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Shakespeare in Love [DVD] [1998]


Price: £4.60 & FREE Delivery in the UK on orders over £10. Details
Only 8 left in stock (more on the way).
Dispatched from and sold by Amazon. Gift-wrap available.
36 new from £2.20 11 used from £0.09 2 collectible from £9.99

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£4.60 & FREE Delivery in the UK on orders over £10. Details Only 8 left in stock (more on the way). Dispatched from and sold by Amazon. Gift-wrap available.

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Shakespeare in Love [DVD] [1998] + Romeo + Juliet [DVD] [1996]
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Product details

  • Actors: Gwynth Paltrow, Joseph Fiennes, Geoffrey Rush, Colin Firth, Ben Affleck
  • Directors: John Madden
  • Format: PAL
  • Language: English
  • Subtitles: English, Dutch, German, Danish, Finnish, Swedish, Norwegian, Hebrew, Polish, Czech
  • Dubbed: German
  • Subtitles For The Hearing Impaired: English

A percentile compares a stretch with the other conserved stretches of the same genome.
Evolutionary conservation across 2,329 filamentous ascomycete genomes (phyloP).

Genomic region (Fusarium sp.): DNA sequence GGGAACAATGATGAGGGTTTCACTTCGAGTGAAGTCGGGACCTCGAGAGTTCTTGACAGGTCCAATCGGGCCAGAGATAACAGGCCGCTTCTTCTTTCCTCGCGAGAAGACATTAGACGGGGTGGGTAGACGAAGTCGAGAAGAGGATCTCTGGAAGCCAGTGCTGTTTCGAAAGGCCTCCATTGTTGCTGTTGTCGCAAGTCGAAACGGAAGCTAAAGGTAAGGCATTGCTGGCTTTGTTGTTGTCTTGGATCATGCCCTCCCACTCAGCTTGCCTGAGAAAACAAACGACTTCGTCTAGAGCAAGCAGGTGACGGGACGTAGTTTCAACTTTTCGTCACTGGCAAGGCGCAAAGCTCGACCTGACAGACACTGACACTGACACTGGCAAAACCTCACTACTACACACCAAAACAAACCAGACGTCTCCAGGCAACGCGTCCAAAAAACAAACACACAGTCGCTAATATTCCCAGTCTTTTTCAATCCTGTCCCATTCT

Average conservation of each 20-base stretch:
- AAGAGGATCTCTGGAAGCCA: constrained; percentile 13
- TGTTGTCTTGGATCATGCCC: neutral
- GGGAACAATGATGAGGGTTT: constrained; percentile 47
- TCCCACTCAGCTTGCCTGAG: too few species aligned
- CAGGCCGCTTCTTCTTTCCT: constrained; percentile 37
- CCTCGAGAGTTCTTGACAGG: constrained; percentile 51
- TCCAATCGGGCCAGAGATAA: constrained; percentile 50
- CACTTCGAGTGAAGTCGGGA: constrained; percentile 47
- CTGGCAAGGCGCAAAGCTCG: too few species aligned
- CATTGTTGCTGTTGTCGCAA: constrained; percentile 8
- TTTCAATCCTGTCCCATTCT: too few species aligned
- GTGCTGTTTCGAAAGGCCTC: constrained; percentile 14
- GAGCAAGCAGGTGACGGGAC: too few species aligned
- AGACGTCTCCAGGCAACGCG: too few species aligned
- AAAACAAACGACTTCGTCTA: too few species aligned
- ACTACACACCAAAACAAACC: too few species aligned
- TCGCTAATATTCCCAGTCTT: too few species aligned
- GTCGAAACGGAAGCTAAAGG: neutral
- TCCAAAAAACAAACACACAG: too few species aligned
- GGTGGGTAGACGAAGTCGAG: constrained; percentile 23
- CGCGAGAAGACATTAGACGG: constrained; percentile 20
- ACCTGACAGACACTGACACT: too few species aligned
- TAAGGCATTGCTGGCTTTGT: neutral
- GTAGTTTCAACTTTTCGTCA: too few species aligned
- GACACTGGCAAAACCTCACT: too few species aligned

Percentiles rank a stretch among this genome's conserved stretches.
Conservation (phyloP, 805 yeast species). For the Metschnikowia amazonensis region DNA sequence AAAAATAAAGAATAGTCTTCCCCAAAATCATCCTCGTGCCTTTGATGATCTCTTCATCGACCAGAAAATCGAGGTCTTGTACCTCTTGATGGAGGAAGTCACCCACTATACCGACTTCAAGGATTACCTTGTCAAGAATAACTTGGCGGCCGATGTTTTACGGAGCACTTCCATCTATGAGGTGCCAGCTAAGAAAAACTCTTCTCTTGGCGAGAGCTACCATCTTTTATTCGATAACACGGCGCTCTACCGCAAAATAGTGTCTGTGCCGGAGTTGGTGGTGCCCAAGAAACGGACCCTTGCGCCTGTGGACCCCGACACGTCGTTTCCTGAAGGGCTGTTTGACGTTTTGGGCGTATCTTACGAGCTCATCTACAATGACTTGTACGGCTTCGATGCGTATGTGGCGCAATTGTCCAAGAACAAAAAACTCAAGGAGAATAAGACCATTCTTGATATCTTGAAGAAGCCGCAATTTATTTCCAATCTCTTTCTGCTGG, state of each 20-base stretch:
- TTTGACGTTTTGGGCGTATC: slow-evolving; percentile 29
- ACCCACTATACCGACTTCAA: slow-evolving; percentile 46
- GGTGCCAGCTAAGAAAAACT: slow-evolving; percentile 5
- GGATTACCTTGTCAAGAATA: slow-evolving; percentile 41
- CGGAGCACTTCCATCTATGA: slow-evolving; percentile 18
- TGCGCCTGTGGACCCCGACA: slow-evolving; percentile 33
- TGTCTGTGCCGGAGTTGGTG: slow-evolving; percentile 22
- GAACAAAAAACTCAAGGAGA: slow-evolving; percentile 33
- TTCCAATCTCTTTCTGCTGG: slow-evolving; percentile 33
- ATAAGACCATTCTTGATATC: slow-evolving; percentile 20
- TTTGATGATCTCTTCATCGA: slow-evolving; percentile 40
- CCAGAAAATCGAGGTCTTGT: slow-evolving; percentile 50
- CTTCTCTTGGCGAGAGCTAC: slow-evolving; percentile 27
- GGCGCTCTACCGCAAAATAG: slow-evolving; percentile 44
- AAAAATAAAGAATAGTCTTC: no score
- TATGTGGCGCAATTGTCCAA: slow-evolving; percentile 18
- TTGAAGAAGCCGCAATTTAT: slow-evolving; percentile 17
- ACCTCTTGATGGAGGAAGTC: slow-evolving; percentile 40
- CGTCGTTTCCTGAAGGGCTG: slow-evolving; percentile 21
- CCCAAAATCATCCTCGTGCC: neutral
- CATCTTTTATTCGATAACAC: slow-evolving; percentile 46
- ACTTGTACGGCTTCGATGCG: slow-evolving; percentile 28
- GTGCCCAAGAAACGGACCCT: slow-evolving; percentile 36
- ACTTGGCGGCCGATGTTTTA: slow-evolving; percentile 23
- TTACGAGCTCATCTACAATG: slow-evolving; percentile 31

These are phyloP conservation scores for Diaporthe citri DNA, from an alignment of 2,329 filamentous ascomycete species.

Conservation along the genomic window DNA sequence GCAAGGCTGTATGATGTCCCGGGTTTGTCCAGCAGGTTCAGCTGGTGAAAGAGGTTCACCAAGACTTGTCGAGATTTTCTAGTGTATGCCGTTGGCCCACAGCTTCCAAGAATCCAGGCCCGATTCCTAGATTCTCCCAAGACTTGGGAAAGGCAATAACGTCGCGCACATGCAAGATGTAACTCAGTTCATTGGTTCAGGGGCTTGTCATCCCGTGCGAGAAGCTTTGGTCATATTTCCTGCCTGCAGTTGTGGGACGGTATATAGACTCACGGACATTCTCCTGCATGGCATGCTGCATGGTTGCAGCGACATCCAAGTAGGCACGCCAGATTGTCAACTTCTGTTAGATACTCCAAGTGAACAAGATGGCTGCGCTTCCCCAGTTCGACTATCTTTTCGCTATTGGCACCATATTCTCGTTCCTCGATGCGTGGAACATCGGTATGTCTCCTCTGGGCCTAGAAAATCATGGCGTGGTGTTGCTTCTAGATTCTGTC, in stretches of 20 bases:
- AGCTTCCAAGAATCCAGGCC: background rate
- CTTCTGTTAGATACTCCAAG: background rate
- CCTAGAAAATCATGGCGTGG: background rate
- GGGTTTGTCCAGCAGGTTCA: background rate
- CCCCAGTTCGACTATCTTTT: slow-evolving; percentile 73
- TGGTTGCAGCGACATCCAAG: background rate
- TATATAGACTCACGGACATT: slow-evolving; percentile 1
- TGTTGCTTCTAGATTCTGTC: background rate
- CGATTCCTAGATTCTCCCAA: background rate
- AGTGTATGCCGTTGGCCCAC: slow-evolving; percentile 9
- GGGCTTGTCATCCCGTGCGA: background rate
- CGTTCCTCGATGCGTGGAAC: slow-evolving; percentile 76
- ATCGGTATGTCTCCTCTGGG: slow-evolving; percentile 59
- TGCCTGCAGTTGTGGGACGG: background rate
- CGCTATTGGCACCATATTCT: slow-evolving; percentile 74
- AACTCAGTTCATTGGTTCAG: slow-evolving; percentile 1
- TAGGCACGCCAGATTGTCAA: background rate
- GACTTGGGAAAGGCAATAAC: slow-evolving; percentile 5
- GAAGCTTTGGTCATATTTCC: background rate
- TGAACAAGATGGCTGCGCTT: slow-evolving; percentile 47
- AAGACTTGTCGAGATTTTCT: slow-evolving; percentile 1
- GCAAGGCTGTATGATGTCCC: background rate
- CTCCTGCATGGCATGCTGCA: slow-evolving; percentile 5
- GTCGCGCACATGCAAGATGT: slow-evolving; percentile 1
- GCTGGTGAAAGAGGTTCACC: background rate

• Audio Description: None
  • Region: Region 2 (This DVD may not be viewable outside Europe. Read more about DVD formats.)
  • Number of discs: 1
  • Classification: 15
  • Studio: UCA
  • DVD Release Date: 14 Mar. 2011
  • Run Time: 119 minutes
  • Average Customer Review: 4.4 out of 5 stars  See all reviews (117 customer reviews)
  • ASIN: B004JRQ0XQ
  • Amazon Bestsellers Rank: 36,628 in DVD & Blu-ray (See Top 100 in DVD & Blu-ray)

Reviews

Product Description

This Tom Stoppard penned period comedy won seven Oscars, including those for Best Picture, Actress, Supporting Actress (Judi Dench) and Original Screenplay. In late 16th Century London, the theatre's most promising young playwright, Will Shakespeare (Joseph Fiennes), is suffering from writer's block. Rose Theatre owner Philip Henslowe (Geoffrey Rush) is desperate that Will's new play - tentatively entitled Romeo and Ethel the Pirate's Daughter - be finished, whilst a new cast member, Thomas Kent, is equally eager to make his stage debut. Kent has a secret however: 'he' is actually Viola De Lesseps (Gwyneth Paltrow), merchant's daughter and fiancé of Lord Wessex (Colin Firth). Adopting a disguise to enter a trade forbidden to women, matters become complicated when Will falls for her in her more conventional garb. It may take the intervention of Queen Elizabeth (Judi Dench) herself to make sure the course of true love runs smoothly and that the show goes on.

From Amazon.co.uk